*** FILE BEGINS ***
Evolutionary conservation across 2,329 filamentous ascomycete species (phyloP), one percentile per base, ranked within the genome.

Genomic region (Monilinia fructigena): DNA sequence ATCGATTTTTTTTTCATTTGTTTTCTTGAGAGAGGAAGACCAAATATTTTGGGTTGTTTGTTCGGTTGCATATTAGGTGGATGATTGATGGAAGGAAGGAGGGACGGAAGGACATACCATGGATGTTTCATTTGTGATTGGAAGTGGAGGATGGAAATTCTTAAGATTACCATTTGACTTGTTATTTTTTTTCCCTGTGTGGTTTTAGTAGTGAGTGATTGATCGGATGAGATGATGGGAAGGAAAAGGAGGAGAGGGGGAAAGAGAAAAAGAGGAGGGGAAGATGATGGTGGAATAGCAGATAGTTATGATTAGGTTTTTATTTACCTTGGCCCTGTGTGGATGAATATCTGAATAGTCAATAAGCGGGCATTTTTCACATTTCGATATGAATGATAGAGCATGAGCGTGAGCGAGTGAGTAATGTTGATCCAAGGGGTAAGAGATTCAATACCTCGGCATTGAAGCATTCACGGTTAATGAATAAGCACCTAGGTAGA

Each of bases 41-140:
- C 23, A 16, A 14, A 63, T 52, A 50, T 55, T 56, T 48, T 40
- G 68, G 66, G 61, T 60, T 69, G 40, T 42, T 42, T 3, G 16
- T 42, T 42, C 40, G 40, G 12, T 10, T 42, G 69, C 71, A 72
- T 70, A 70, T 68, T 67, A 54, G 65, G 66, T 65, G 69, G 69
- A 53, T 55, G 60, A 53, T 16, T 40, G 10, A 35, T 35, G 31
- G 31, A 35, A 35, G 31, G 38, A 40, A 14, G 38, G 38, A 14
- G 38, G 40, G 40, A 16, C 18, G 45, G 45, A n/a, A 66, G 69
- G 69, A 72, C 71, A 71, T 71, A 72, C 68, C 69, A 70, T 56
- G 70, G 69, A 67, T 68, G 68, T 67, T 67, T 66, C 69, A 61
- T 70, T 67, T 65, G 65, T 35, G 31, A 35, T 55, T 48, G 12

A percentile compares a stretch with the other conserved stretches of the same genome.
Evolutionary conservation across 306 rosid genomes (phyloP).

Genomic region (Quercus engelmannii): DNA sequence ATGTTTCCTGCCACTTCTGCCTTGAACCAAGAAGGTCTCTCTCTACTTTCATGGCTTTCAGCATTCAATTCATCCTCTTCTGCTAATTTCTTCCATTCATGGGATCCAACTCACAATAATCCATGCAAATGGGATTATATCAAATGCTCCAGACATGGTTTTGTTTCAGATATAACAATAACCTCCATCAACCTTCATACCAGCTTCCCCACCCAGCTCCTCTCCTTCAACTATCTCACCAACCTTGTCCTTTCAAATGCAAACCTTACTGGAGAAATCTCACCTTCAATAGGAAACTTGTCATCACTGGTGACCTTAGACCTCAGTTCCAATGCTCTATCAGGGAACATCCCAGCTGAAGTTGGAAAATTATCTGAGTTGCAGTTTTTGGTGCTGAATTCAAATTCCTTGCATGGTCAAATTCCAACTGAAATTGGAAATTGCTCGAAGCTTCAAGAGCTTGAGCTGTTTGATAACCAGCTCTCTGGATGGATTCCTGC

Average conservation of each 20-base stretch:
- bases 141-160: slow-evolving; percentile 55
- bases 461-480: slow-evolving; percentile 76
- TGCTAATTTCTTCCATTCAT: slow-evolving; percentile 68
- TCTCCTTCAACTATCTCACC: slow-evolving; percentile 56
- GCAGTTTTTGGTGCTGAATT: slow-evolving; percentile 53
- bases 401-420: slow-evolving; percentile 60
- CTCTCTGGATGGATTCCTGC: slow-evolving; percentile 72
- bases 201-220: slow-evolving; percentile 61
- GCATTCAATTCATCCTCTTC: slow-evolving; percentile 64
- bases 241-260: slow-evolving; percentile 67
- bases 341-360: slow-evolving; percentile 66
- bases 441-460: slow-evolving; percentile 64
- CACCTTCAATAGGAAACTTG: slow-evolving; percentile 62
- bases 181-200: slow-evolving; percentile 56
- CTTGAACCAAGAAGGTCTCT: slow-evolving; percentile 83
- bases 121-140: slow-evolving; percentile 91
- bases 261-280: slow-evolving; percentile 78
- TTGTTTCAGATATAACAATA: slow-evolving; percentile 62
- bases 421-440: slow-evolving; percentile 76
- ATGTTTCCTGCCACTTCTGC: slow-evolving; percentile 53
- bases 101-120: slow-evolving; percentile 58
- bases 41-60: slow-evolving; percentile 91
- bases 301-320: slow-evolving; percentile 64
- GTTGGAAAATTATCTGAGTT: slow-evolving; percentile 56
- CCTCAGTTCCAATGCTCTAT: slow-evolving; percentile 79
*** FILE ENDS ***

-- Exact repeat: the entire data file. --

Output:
Evolutionary conservation across 2,329 filamentous ascomycete species (phyloP), one percentile per base, ranked within the genome.

Genomic region (Monilinia fructigena): DNA sequence ATCGATTTTTTTTTCATTTGTTTTCTTGAGAGAGGAAGACCAAATATTTTGGGTTGTTTGTTCGGTTGCATATTAGGTGGATGATTGATGGAAGGAAGGAGGGACGGAAGGACATACCATGGATGTTTCATTTGTGATTGGAAGTGGAGGATGGAAATTCTTAAGATTACCATTTGACTTGTTATTTTTTTTCCCTGTGTGGTTTTAGTAGTGAGTGATTGATCGGATGAGATGATGGGAAGGAAAAGGAGGAGAGGGGGAAAGAGAAAAAGAGGAGGGGAAGATGATGGTGGAATAGCAGATAGTTATGATTAGGTTTTTATTTACCTTGGCCCTGTGTGGATGAATATCTGAATAGTCAATAAGCGGGCATTTTTCACATTTCGATATGAATGATAGAGCATGAGCGTGAGCGAGTGAGTAATGTTGATCCAAGGGGTAAGAGATTCAATACCTCGGCATTGAAGCATTCACGGTTAATGAATAAGCACCTAGGTAGA

Each of bases 41-140:
- C 23, A 16, A 14, A 63, T 52, A 50, T 55, T 56, T 48, T 40
- G 68, G 66, G 61, T 60, T 69, G 40, T 42, T 42, T 3, G 16
- T 42, T 42, C 40, G 40, G 12, T 10, T 42, G 69, C 71, A 72
- T 70, A 70, T 68, T 67, A 54, G 65, G 66, T 65, G 69, G 69
- A 53, T 55, G 60, A 53, T 16, T 40, G 10, A 35, T 35, G 31
- G 31, A 35, A 35, G 31, G 38, A 40, A 14, G 38, G 38, A 14
- G 38, G 40, G 40, A 16, C 18, G 45, G 45, A n/a, A 66, G 69
- G 69, A 72, C 71, A 71, T 71, A 72, C 68, C 69, A 70, T 56
- G 70, G 69, A 67, T 68, G 68, T 67, T 67, T 66, C 69, A 61
- T 70, T 67, T 65, G 65, T 35, G 31, A 35, T 55, T 48, G 12

A percentile compares a stretch with the other conserved stretches of the same genome.
Evolutionary conservation across 306 rosid genomes (phyloP).

Genomic region (Quercus engelmannii): DNA sequence ATGTTTCCTGCCACTTCTGCCTTGAACCAAGAAGGTCTCTCTCTACTTTCATGGCTTTCAGCATTCAATTCATCCTCTTCTGCTAATTTCTTCCATTCATGGGATCCAACTCACAATAATCCATGCAAATGGGATTATATCAAATGCTCCAGACATGGTTTTGTTTCAGATATAACAATAACCTCCATCAACCTTCATACCAGCTTCCCCACCCAGCTCCTCTCCTTCAACTATCTCACCAACCTTGTCCTTTCAAATGCAAACCTTACTGGAGAAATCTCACCTTCAATAGGAAACTTGTCATCACTGGTGACCTTAGACCTCAGTTCCAATGCTCTATCAGGGAACATCCCAGCTGAAGTTGGAAAATTATCTGAGTTGCAGTTTTTGGTGCTGAATTCAAATTCCTTGCATGGTCAAATTCCAACTGAAATTGGAAATTGCTCGAAGCTTCAAGAGCTTGAGCTGTTTGATAACCAGCTCTCTGGATGGATTCCTGC

Average conservation of each 20-base stretch:
- bases 141-160: slow-evolving; percentile 55
- bases 461-480: slow-evolving; percentile 76
- TGCTAATTTCTTCCATTCAT: slow-evolving; percentile 68
- TCTCCTTCAACTATCTCACC: slow-evolving; percentile 56
- GCAGTTTTTGGTGCTGAATT: slow-evolving; percentile 53
- bases 401-420: slow-evolving; percentile 60
- CTCTCTGGATGGATTCCTGC: slow-evolving; percentile 72
- bases 201-220: slow-evolving; percentile 61
- GCATTCAATTCATCCTCTTC: slow-evolving; percentile 64
- bases 241-260: slow-evolving; percentile 67
- bases 341-360: slow-evolving; percentile 66
- bases 441-460: slow-evolving; percentile 64
- CACCTTCAATAGGAAACTTG: slow-evolving; percentile 62
- bases 181-200: slow-evolving; percentile 56
- CTTGAACCAAGAAGGTCTCT: slow-evolving; percentile 83
- bases 121-140: slow-evolving; percentile 91
- bases 261-280: slow-evolving; percentile 78
- TTGTTTCAGATATAACAATA: slow-evolving; percentile 62
- bases 421-440: slow-evolving; percentile 76
- ATGTTTCCTGCCACTTCTGC: slow-evolving; percentile 53
- bases 101-120: slow-evolving; percentile 58
- bases 41-60: slow-evolving; percentile 91
- bases 301-320: slow-evolving; percentile 64
- GTTGGAAAATTATCTGAGTT: slow-evolving; percentile 56
- CCTCAGTTCCAATGCTCTAT: slow-evolving; percentile 79